Drivers without insurance

Published 12:00 am Wednesday, May 24, 2000

to face financial penalties


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In less than a week, Alabama drivers will by bound by law to have insurance on their vehicles, and a failure to comply will bring stiff financial penalties.

Effective June 1, Alabama drivers will be required to have insurance whether or not the driver is the owner of the vehicle he or she is driving.

A first-time violation will result in a person’s vehicle registration being suspended, said Pike County Probate Judge Bill Stone. The fee to re-instate the vehicle’s registration is $100 and citizens must show proof of insurance in order to do this.

Insurance must remain in effect for a full year to prevent a subsequent suspension.

Second-time offenders will be hit with a $200 fee to re-instate their vehicle’s registration and will be required to show proof of insurance. Insurance must be maintained for three years.

There have been additional reports from the Department of Public Safety that there is a $500 fine attached to each violation, said Pike County Sheriff Russell Thomas.

"It’s steep," he said. "The are apparently serious about this."

Until recently, the law remained quiet, a local insurance agent said, but as the deadline approaches, publicity has resulted in a lot of requests for quotes.

"In the past week or so, we have seen an increase in the number of people who have requested quotes," said Mike Kreis, owner of the Kreis Agancy, an independent insurance office in Troy. "We have seen a lot of people request quotes in recent days because of the new law."

Kreis said he believes the law is a good one because it requires more responsibility on the part of the state’s drivers. Kreis also believes that the law also applies fair standards to accidents.

"Someone who had insurance would have to get his insurance to pay for damage done to his car if he was in an accident with an uninsured driver, no matter whose fault it was," Kreis said. "They pay a lot of money for insurance and shouldn’t have to file a claim which would make their policy go up when someone else was at fault. The state wants to make people more responsible in owning a car."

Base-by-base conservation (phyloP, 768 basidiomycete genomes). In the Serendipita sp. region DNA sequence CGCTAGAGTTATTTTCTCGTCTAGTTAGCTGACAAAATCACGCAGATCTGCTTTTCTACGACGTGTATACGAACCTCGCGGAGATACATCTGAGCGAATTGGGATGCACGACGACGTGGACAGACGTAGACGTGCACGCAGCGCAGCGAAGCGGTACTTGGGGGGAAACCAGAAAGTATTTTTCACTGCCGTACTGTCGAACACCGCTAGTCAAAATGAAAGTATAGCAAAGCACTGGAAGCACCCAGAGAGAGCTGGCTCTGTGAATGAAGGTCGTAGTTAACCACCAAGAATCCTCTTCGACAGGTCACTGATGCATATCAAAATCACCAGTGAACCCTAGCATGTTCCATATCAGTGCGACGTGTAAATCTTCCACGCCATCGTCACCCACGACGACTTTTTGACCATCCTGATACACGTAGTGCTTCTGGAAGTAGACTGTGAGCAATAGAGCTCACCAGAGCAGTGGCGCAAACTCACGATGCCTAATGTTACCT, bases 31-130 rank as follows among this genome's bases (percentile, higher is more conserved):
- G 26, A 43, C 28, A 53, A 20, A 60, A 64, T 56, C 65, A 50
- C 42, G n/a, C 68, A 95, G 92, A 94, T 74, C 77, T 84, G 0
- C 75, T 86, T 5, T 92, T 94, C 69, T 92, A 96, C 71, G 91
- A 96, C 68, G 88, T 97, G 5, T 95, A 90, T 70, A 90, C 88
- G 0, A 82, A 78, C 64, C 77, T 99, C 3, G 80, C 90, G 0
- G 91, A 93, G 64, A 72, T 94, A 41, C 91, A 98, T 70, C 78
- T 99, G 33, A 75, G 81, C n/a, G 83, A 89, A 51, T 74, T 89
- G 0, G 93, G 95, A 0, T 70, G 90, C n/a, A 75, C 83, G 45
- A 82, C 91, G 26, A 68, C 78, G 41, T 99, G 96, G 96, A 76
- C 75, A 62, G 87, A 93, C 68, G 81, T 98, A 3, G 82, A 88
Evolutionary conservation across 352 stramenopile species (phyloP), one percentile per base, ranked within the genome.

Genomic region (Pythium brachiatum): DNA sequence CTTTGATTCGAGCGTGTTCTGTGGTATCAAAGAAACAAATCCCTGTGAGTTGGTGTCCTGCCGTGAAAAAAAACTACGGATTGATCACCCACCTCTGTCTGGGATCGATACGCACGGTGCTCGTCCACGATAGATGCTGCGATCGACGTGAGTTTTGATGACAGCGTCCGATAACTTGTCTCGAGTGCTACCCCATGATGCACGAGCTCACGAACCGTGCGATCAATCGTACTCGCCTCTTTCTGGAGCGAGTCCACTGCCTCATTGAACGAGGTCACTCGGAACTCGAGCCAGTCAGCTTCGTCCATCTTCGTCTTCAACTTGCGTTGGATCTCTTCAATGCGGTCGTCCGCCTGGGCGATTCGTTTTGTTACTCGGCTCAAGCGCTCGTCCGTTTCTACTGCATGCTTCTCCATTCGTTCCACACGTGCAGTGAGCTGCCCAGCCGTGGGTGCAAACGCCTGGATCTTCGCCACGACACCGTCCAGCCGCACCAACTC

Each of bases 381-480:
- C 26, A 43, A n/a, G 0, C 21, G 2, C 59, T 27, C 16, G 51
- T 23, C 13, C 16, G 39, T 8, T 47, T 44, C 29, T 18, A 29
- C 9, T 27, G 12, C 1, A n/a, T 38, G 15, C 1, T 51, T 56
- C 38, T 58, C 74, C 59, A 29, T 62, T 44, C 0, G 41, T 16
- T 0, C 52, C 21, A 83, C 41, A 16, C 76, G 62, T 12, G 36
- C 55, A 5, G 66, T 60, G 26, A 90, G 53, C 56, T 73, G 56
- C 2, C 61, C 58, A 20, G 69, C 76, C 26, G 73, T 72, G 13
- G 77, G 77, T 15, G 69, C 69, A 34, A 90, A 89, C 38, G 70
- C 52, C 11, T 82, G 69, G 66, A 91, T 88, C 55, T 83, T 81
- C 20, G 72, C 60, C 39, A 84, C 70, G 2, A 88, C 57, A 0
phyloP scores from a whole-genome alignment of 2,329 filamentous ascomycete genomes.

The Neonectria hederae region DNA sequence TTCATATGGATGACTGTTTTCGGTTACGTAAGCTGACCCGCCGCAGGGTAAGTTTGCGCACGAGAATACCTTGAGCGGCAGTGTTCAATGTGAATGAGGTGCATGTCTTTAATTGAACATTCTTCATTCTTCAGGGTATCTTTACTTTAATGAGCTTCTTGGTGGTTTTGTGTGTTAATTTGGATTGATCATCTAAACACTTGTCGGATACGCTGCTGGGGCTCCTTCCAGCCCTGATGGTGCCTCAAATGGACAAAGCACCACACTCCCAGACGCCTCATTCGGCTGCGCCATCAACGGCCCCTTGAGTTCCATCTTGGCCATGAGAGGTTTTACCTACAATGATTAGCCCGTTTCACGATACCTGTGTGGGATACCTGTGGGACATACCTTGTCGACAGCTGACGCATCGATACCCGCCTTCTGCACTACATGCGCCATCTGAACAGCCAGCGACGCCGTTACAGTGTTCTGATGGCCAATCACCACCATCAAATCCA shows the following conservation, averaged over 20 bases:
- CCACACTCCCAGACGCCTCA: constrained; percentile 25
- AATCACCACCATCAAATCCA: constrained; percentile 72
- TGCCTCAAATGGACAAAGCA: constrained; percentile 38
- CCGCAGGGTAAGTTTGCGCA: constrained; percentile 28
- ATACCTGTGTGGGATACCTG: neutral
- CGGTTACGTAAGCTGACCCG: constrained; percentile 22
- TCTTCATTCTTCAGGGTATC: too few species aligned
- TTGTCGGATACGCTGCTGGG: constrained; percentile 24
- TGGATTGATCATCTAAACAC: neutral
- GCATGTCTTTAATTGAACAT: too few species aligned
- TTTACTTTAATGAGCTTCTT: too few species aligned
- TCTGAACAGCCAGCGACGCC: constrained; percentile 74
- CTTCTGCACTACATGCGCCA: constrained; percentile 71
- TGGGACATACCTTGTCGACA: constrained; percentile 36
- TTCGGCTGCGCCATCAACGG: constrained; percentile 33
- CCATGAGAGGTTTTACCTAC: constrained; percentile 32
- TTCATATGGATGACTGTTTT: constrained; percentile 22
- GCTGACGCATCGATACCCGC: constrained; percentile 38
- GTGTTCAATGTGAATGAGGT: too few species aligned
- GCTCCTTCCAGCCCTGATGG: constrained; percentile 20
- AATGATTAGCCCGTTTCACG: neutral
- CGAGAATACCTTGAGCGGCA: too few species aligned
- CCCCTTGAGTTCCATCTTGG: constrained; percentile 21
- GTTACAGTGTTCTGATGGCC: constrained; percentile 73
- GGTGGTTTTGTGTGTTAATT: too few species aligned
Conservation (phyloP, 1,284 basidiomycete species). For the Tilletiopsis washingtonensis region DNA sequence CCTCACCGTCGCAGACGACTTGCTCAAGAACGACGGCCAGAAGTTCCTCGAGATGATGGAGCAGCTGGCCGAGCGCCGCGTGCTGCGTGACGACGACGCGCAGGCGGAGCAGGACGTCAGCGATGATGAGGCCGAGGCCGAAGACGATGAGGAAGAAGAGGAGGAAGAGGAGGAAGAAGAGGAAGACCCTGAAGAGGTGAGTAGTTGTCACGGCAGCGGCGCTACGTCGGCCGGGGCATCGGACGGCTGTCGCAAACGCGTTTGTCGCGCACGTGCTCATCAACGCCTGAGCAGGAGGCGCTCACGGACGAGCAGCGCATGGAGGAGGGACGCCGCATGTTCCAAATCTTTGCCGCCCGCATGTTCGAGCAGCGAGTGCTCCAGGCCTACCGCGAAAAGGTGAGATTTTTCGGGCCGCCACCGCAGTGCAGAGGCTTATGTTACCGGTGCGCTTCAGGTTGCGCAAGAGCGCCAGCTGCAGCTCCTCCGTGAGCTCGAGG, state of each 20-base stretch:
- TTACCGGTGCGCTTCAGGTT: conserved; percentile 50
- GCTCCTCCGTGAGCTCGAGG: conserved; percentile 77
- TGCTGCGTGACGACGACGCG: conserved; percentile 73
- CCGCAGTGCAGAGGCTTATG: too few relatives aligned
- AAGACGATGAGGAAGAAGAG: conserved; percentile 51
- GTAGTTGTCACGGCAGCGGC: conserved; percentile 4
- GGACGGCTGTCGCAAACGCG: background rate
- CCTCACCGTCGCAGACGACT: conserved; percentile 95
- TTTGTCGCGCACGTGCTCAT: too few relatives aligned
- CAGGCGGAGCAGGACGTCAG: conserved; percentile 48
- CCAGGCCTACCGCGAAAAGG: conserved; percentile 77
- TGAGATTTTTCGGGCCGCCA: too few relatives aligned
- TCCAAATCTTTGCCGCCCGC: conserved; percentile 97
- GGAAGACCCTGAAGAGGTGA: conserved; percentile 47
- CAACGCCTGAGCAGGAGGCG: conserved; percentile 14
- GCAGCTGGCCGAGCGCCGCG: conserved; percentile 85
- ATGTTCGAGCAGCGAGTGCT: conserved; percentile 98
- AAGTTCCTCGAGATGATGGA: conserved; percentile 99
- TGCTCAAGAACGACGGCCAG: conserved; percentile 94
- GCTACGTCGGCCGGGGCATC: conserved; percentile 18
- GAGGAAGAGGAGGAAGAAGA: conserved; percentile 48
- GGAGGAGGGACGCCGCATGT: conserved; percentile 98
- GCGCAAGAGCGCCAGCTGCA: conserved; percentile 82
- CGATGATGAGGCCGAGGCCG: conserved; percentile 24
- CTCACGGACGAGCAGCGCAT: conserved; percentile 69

But Kreis is worried about what the law could do to his customers and other policyholders throughout the state.

"Because we will be underwriting policies to more people – including some high-risk customers – we could see rates increase as a whole due to more claims and accidents," he said. "That is the negative side to the law."

But Kreis has more insight on the law than many local law enforcement agencies.

Local authorities don’t seem to have a clear understanding of the law, primarily because there has been no report issued to local agencies regarding the details of the law.

"The law takes effect June 1," Thomas said. "But as of now, we still haven’t seen documentation from an authoritative source explaining the procedures of enforcing the law."

Thomas said he doesn’t know what to tell his officers to do when confronted with a driver who does not have insurance.

"Do we hold him as we do a suspended driver? Do we let him go? Does this law fall under title 32 for traffic or does it fall under something else?" Thomas said. "These are the kinds of things we don’t know at this point because we haven’t seen a hard copy of the law or an interpretation of it from an authoritative source. We don’t know how to enforce the law because we don’t know the procedures associated with it."

Troy Police Department officials are likewise a little puzzled by the new law.

"All I can say at this point is that there is a liability insurance law that will go into effect on June 1," said Sgt. Benny Scarbrough, public information officer for the Troy Police Department.

Scarbrough said information on the law has been sparse.

"At this point and time, we just don’t know a lot about this law and how it will be enforced," he said.

Confusion aside violators have reason to worry. According to Stone, agencies will spot check 10 percent of the state’s drivers for insurance and citations will be issued.